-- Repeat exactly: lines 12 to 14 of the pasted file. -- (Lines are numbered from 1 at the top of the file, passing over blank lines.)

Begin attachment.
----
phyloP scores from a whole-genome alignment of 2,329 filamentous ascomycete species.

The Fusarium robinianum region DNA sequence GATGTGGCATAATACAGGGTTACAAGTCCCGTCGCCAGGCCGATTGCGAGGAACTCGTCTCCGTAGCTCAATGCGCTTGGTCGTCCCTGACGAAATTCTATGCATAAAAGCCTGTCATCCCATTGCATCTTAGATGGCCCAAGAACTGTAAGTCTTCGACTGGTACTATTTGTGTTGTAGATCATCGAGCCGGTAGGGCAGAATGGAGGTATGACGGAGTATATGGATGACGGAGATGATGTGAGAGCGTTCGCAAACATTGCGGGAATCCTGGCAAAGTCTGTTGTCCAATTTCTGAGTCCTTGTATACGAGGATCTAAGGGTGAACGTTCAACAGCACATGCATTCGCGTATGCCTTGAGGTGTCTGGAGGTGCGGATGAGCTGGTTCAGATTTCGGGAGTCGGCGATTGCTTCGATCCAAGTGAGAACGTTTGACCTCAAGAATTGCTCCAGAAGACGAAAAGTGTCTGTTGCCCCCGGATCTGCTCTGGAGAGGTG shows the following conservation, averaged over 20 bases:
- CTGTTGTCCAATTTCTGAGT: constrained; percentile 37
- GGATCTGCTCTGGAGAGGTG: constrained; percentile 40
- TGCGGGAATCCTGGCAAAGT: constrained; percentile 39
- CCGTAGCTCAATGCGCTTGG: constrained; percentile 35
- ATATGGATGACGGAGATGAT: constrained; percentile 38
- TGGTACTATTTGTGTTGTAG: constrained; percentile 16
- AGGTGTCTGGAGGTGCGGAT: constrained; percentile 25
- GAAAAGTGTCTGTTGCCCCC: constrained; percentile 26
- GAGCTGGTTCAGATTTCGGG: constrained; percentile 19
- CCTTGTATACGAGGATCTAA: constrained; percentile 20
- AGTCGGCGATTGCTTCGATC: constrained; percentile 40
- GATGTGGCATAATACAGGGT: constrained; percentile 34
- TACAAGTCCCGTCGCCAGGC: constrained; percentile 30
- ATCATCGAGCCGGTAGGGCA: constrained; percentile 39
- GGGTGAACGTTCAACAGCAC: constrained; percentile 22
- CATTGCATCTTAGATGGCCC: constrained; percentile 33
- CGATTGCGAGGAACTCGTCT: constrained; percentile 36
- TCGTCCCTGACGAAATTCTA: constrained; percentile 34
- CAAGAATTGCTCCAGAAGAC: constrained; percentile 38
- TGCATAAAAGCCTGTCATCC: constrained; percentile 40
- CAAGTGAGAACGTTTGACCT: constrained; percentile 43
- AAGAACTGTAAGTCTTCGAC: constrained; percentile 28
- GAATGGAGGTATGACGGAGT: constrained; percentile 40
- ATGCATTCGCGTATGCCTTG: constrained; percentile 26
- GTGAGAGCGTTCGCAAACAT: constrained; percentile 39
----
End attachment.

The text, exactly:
- CCTTGTATACGAGGATCTAA: constrained; percentile 20
- AGTCGGCGATTGCTTCGATC: constrained; percentile 40
- GATGTGGCATAATACAGGGT: constrained; percentile 34